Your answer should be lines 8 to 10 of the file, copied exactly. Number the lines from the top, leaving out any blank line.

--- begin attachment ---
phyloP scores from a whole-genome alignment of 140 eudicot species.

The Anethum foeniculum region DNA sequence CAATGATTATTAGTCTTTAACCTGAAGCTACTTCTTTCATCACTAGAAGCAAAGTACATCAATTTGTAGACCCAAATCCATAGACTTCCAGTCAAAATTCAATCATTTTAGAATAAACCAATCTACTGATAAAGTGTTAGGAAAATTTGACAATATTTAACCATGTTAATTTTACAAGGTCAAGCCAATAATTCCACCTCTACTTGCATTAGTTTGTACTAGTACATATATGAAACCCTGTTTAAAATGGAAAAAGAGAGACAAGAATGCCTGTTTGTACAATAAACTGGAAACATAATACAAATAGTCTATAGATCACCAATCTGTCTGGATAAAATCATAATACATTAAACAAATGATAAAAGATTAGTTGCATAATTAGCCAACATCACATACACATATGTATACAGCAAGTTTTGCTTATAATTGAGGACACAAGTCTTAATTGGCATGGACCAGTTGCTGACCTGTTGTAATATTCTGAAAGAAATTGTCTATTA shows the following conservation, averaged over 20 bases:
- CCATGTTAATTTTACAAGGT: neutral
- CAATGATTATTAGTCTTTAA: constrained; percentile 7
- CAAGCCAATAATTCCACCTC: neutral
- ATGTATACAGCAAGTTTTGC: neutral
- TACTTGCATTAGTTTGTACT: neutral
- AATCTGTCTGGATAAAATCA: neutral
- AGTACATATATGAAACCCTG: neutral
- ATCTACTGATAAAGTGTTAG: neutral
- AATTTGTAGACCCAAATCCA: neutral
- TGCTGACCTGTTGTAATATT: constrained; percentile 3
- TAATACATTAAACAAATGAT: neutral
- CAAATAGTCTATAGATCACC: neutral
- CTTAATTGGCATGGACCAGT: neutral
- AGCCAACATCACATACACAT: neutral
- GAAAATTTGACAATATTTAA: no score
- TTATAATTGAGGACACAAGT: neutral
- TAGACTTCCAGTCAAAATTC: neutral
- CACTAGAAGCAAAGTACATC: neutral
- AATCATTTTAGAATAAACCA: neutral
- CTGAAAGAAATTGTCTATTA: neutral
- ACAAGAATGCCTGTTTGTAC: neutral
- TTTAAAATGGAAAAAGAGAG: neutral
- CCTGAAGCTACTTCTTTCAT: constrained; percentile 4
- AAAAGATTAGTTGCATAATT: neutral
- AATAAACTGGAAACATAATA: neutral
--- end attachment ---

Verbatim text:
- AATCTGTCTGGATAAAATCA: neutral
- AGTACATATATGAAACCCTG: neutral
- ATCTACTGATAAAGTGTTAG: neutral